vent of tropical storm, the damages sustained will be self repaired
without cost. Similarly both the direct and indirect harvests of
products from mangroves are renewable yet, the mangroves resource is
renewable only if the ecological processes governing the systm are
The leaf fall from the mangrove
trees also contributes substantially to formation of detritus which
supports coastal fisheries.
Mangroves constitute a unique
habitat for wild animals and birds. They provide nesting breeding places
Mangroves provide breeding
grounds for fish and other marine animals.
Mangrove serve as potential
recreation site for fishing, boating, bird watching, sight seeing and
photography. This has special significance for the Andaman & Nicobar
Islands having tourism potential.
Mangroves provide vast scope for
scientific and socio-economic studies.
Extraction of mangrove fuel and land development including
agriculture has contributed to extensive damage of mangroves in some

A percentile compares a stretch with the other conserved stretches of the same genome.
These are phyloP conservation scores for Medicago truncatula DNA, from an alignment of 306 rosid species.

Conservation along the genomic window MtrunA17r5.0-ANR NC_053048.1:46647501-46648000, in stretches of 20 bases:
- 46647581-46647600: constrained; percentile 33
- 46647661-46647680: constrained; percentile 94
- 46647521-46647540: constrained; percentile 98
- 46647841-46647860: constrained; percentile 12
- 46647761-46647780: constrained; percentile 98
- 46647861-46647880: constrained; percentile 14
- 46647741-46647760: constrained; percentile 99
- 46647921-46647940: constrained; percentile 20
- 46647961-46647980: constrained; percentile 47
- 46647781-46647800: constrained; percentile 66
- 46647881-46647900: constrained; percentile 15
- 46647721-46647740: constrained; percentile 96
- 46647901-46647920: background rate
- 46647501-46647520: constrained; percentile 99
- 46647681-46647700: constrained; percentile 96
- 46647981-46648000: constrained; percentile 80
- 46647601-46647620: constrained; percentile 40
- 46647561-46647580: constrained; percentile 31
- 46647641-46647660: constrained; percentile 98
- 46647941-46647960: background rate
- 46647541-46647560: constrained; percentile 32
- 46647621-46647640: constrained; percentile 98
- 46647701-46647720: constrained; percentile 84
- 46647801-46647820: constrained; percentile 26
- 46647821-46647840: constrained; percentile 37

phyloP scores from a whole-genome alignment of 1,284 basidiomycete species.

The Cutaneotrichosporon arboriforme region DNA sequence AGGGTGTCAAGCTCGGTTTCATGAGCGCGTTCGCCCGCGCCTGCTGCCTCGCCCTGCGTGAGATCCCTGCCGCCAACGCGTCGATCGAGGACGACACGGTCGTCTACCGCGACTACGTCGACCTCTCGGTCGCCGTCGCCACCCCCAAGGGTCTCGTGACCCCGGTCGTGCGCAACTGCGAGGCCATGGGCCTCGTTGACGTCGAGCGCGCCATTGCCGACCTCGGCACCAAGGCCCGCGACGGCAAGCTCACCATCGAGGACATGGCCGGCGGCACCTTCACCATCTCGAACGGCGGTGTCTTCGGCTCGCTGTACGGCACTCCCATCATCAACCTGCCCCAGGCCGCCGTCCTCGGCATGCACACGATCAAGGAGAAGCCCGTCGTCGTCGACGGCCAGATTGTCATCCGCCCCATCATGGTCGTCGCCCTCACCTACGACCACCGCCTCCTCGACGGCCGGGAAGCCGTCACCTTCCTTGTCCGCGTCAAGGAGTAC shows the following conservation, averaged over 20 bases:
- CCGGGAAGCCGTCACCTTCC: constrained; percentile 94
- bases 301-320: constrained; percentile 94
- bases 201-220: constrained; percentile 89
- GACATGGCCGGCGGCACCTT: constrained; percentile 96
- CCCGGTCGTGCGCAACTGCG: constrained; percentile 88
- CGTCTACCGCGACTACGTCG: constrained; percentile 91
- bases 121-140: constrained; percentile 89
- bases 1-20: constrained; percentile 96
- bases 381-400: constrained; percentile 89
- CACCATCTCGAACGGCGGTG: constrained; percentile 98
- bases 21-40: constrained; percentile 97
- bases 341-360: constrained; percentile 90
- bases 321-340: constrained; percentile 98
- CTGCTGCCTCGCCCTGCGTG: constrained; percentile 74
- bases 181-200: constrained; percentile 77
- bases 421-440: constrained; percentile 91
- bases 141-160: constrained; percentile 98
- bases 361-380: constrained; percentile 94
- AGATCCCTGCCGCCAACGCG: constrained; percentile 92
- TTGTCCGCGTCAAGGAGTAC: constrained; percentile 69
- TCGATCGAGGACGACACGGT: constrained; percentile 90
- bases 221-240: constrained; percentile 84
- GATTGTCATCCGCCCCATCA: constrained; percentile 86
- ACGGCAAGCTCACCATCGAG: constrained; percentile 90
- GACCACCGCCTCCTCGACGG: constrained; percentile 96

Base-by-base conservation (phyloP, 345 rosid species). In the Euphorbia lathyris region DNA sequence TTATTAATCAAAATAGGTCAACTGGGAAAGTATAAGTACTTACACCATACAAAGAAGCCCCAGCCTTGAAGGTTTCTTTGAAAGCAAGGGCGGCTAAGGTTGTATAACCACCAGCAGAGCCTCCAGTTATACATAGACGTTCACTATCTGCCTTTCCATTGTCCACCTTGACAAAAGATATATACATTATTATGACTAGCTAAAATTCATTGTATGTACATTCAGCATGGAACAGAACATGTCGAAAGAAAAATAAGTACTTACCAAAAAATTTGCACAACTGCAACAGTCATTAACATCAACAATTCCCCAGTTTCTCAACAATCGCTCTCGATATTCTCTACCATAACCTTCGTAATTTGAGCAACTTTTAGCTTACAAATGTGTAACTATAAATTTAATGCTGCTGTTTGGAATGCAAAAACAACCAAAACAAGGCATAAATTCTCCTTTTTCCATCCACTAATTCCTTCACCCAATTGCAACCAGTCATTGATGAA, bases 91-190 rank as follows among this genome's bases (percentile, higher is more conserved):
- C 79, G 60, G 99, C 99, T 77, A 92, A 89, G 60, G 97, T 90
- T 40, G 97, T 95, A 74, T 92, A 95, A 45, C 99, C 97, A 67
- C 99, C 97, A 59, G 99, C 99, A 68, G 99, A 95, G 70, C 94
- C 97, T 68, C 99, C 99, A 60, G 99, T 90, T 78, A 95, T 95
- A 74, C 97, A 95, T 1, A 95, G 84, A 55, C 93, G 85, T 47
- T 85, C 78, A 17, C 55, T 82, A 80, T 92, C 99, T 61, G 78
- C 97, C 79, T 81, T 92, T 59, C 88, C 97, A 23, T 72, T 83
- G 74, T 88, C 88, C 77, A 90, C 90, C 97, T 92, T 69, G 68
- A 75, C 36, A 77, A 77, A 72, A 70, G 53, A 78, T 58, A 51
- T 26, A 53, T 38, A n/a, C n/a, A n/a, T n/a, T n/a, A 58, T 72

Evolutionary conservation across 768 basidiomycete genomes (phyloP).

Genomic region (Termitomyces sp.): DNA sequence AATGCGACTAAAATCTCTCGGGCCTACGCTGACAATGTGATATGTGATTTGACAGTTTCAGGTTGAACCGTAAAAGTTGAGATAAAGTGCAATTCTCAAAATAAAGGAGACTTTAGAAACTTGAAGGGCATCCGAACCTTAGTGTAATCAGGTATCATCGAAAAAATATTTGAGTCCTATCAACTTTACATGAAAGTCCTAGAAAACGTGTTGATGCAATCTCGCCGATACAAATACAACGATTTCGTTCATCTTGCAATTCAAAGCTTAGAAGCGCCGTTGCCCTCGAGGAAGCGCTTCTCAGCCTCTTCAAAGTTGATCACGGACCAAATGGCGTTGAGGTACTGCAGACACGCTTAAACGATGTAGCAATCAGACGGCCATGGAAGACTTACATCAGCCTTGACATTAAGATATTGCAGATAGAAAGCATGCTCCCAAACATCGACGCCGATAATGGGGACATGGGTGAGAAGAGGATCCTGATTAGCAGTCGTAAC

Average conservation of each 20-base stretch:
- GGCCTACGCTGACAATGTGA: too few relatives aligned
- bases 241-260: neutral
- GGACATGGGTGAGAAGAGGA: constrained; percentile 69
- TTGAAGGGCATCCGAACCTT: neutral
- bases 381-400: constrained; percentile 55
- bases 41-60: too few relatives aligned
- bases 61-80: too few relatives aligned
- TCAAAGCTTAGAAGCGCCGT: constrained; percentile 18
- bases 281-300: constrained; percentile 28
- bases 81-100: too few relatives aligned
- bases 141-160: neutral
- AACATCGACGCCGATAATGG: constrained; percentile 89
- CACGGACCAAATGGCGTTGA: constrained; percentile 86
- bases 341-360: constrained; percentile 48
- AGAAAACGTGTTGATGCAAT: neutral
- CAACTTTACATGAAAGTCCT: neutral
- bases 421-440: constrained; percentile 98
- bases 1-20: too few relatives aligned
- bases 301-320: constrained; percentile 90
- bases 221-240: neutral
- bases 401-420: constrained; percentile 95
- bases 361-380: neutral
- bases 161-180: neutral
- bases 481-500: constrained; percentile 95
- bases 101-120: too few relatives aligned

areas. Although damage to mangrove ecosystem from insecticides
and pesticides used in agriculture and their run off, deliberate
and operational discharges from ships, oil spills due to accidents and
industrial outflows are not reported in the island, but these have
caused extensive damage to mangroves ecosystem in other areas. Mangroves
are traditionally used for aquaculture. There is tremendous demand for
mangrove fish in international market. The prospectus of potentially
quick economic games have caused a rapid rate of clearing of mangroves
for development of brackish waterfish products. Excessive exploitation
of mangroves could result
in lower litter production and consequently could effect productivity of
CONSERVATION AND MANAGEMENT OF MANGROVES IN A & N ISLANDS
Chengappa, in 1951 had estimated that
Bruguiera species constitute about 26 to 30% of
mangrove area of South and Middle Andaman Division. He
prescribed clear felling and selection- felling of Bruguiera
trees along with other natural mangrove trees. Although no systematic
working of mangroves was followed in the subsequent years a small area